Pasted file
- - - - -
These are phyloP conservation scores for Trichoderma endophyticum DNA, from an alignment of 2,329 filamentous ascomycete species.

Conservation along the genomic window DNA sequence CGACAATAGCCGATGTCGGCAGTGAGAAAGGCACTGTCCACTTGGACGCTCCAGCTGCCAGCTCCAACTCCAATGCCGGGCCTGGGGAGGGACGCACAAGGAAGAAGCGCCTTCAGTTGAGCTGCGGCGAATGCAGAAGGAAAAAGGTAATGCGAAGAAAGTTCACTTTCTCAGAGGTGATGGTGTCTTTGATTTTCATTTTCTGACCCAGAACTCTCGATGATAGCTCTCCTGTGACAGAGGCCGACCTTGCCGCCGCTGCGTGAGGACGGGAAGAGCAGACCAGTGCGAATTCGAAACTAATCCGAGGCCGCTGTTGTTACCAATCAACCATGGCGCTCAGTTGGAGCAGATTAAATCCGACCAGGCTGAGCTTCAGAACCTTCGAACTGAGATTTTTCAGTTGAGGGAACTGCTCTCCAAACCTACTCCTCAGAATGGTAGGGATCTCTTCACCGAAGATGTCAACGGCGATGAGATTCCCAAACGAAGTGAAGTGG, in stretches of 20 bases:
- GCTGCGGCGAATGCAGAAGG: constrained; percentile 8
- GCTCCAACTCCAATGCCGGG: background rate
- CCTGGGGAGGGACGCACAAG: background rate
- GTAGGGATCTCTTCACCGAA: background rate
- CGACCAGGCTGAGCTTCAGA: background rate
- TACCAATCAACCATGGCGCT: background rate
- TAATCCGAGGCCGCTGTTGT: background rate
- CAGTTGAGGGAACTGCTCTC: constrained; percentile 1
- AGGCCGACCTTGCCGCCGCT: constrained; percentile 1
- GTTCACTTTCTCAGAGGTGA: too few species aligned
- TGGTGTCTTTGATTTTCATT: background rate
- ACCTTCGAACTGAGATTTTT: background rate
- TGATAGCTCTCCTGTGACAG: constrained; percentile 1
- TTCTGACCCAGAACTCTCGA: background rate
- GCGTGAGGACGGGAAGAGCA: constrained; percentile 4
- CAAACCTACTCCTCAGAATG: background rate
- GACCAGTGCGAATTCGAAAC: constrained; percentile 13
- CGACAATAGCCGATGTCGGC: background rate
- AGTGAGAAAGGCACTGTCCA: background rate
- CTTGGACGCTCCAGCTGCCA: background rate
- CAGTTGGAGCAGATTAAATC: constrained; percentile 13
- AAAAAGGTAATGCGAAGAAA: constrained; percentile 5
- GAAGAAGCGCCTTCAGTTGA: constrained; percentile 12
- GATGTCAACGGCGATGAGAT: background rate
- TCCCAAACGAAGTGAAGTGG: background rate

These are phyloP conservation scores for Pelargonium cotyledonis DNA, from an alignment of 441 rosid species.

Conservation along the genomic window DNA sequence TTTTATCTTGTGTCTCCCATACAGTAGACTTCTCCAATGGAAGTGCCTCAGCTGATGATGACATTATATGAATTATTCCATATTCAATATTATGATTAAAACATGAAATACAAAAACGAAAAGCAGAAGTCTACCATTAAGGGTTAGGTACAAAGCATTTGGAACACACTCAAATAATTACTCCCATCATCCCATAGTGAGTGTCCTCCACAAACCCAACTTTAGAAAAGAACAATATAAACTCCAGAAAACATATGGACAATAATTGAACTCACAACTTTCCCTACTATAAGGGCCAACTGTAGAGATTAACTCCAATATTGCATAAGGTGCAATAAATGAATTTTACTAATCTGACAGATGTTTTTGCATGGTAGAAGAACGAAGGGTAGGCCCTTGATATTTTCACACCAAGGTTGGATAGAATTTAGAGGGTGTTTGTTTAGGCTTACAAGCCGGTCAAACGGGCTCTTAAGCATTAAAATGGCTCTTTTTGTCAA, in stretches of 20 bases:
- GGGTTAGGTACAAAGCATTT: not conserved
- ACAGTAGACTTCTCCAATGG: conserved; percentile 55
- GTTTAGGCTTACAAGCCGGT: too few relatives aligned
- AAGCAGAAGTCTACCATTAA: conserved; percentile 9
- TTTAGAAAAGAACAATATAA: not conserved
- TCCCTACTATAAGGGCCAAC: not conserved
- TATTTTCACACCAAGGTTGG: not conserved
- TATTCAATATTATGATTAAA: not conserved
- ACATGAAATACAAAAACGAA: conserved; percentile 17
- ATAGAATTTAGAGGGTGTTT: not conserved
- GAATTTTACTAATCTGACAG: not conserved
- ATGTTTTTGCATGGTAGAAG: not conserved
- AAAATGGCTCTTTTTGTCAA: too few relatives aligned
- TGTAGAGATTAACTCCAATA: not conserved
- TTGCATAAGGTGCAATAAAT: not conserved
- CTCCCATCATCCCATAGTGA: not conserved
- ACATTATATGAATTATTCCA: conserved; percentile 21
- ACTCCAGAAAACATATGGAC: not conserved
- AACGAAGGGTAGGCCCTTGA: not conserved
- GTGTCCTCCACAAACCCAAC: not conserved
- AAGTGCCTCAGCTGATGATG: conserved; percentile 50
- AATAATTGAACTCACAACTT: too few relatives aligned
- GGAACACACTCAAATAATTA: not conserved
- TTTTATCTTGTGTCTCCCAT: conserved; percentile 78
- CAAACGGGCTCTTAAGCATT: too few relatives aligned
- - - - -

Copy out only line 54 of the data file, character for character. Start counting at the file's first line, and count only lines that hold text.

- CAAACGGGCTCTTAAGCATT: too few relatives aligned